4. At the LREA Rep Council meeting on Tuesday, August 13, 2013, I informed Reps that LREA was addressing this disparity, including filing a grievance. In no way did that preclude use other avenues to resolve the situation. Multiple avenues are always used to represent members in any situation in an effort to get it resolved.
5. Since “Dress” is not a negotiated item and the superintendent has the right to impose a Dress Code, when given the opportunity to work with administration to craft a Dress Code came, I accepted. My priorities were to ensure that employees were treated fairly in every job category and that employees not be in a situation where they are being sent home based on one person’s opinion, if at all possible, without clear guidelines. My questions have always been “How can a member be held accountable for what their supervisor thinks, but has not communicated in writing nor any other means? What role does common sense play? Where is it in writing?”
6. As we worked through the process, we researched OSHA laws and Dress Codes for districts our size across the region. Some districts had a Dress Code in their negotiated agreement, while other districts had a Dress Code as part of Board policy. Every district we found had some type of Dress Code for employees. The greatest surprise was that the most stringent Dress Code was in a negotiated agreement.
7. Working with administration, I was able to include in the Dress Code that it not become Policy for a year so that employees have an opportunity to adjust. In my mind, the worst thing that could have happened was to receive a directive saying as of a certain date all employees had to comply or face immediate disciplinary action. I thought it best to be “at the table, not on the menu.”
8. Other areas I was able to advocate for and have included is the participation of the school’s Continuous Improvement Committee in the decision making process and the ability of employees to wear tennis shoes. An example of something that was not included was that male teachers be required to wear a shirt and tie daily.
9. During the past few weeks, there were a few members who felt that I should be very vocal on this issue and taken a firm public stand. On those issues that I am at liberty to do that, I do. That was not an option in this case since it is not a negotiated item.
10. As LREA President, I serve on numerous district level committees as your duly elected representative, some included in the Professional Negotiated Agreement and some not. If I have a question about something I do not understand or that is not in my skills set, I contact members who work in the area and defer to their judgement as often as possible.
11. LREA is about to begin Financial Negotiations on or before September 15, 2013. The administration has already signaled that there isn’t much available funding to work with in their view. We disagree. With the burden of the rising Health Care costs and it’s impact on members especially the classified employees weighing heavily on the LREA Team and Leadership, fighting publicly about dress would be detrimental to our mission. Members who spoke with me about the situation with dress requested it be handled with discretion and not in public.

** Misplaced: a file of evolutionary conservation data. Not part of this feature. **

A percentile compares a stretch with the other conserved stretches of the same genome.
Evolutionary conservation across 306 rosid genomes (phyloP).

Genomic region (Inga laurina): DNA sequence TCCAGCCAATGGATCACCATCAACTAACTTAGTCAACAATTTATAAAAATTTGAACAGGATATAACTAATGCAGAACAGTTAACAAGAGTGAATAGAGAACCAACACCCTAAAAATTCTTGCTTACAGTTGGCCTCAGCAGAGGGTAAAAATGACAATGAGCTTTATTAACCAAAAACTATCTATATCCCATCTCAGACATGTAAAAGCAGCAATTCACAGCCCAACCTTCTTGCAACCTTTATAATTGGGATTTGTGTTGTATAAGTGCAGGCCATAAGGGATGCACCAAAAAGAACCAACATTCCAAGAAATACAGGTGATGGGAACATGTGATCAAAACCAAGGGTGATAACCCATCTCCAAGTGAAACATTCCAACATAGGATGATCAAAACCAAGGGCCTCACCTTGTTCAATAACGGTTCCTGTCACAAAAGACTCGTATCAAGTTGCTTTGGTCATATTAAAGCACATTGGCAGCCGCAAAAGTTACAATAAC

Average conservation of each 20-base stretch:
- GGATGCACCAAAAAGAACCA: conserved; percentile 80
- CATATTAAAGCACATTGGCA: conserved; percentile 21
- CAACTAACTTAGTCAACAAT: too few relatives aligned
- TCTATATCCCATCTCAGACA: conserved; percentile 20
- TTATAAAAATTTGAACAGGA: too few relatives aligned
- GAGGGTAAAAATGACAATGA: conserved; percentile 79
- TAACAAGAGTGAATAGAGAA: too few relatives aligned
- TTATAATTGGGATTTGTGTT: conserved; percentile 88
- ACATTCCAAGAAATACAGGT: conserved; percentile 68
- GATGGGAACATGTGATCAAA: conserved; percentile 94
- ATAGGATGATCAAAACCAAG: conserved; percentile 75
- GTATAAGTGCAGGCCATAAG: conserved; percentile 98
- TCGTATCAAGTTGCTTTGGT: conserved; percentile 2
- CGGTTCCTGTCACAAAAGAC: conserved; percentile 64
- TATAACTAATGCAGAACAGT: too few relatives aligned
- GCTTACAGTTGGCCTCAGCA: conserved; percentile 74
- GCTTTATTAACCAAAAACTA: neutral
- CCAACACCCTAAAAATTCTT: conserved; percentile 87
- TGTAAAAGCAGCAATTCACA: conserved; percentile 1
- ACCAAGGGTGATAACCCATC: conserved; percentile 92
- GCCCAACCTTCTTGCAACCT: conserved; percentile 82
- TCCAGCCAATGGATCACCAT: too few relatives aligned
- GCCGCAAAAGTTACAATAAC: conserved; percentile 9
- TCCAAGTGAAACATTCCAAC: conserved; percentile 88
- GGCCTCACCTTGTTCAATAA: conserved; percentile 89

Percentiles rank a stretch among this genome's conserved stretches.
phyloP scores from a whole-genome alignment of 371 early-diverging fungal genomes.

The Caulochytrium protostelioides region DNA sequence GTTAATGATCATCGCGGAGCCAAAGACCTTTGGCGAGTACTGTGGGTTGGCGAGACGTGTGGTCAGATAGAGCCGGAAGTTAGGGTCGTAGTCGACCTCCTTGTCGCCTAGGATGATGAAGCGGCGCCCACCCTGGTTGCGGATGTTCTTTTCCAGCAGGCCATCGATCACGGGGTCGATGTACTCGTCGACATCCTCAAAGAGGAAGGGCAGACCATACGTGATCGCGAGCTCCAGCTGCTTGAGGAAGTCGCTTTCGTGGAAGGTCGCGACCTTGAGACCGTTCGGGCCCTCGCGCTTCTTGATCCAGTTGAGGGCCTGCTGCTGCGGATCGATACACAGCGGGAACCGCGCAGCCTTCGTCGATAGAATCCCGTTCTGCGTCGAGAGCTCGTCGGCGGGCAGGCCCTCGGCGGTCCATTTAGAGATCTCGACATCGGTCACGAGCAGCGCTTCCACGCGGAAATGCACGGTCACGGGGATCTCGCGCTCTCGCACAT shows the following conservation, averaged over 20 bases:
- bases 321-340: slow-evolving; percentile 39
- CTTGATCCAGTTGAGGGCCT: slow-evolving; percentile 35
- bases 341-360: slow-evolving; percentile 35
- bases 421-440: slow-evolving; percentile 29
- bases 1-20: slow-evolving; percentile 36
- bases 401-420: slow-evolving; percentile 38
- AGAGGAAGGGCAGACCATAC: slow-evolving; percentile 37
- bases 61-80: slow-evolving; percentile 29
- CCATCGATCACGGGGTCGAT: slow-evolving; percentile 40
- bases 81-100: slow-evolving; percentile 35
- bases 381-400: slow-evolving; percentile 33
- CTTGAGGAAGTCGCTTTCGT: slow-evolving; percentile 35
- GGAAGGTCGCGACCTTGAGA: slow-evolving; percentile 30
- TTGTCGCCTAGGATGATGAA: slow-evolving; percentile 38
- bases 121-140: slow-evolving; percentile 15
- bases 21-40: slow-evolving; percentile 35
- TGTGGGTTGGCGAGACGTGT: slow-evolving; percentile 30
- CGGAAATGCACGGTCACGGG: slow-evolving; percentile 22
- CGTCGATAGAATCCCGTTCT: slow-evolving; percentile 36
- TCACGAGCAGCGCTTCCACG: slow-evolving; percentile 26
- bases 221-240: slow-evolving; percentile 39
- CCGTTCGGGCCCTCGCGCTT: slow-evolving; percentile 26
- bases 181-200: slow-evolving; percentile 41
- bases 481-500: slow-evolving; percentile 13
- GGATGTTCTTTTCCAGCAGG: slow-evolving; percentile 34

12. Members have questioned why there wasn’t a vote or MOU. Dress is not a negotiated item so there was nothing to vote on nor a MOU to sign.
13. Members who have spoken to me are concerned about specific items. With the exception of one person, so far from my perspective I have been able to address their concerns to their satisfaction. The reality is that just as there is disparity among principals about what is professional dress, there is disparity among members about professional dress. No Dress Code could ever meet every persons’ concerns or point-of-view. At best, one could hope to have something that did the least amount of harm to employees.
14. For those of you who feel that I should not have signed the Dress Code, I understand your view. I must use my best judgment when deciding how to represent all the members of our association and employee related issues. It is a public sign to the community that LRSD and LREA are working to resolve concerns together so that our focus remains on students and learning. Yes, it could have been sent out without my signature, but then the questions would be “Did LREA know about this?” “What are you going to do about this?”, etc.
15. There are numbering and alphabetizing mistakes in what was sent out which is one of the things that will be addressed before this becomes Policy in2014-2015. The alphabetized items under #5 do not pertain to just employees provided uniforms.
16. If you would like to discuss your thoughts on how the process could have been handled in a different way, items you would like to be brought to administration for reconsideration prior to becoming policy next year, or anything else, please feel free to contact me.
17. As a realist, I know that I will not ever please all, but hope that I have done my best to serve your interests. Being a part of the process and solution seemed the best course of action for our members.
Cathy Koehler, NBCT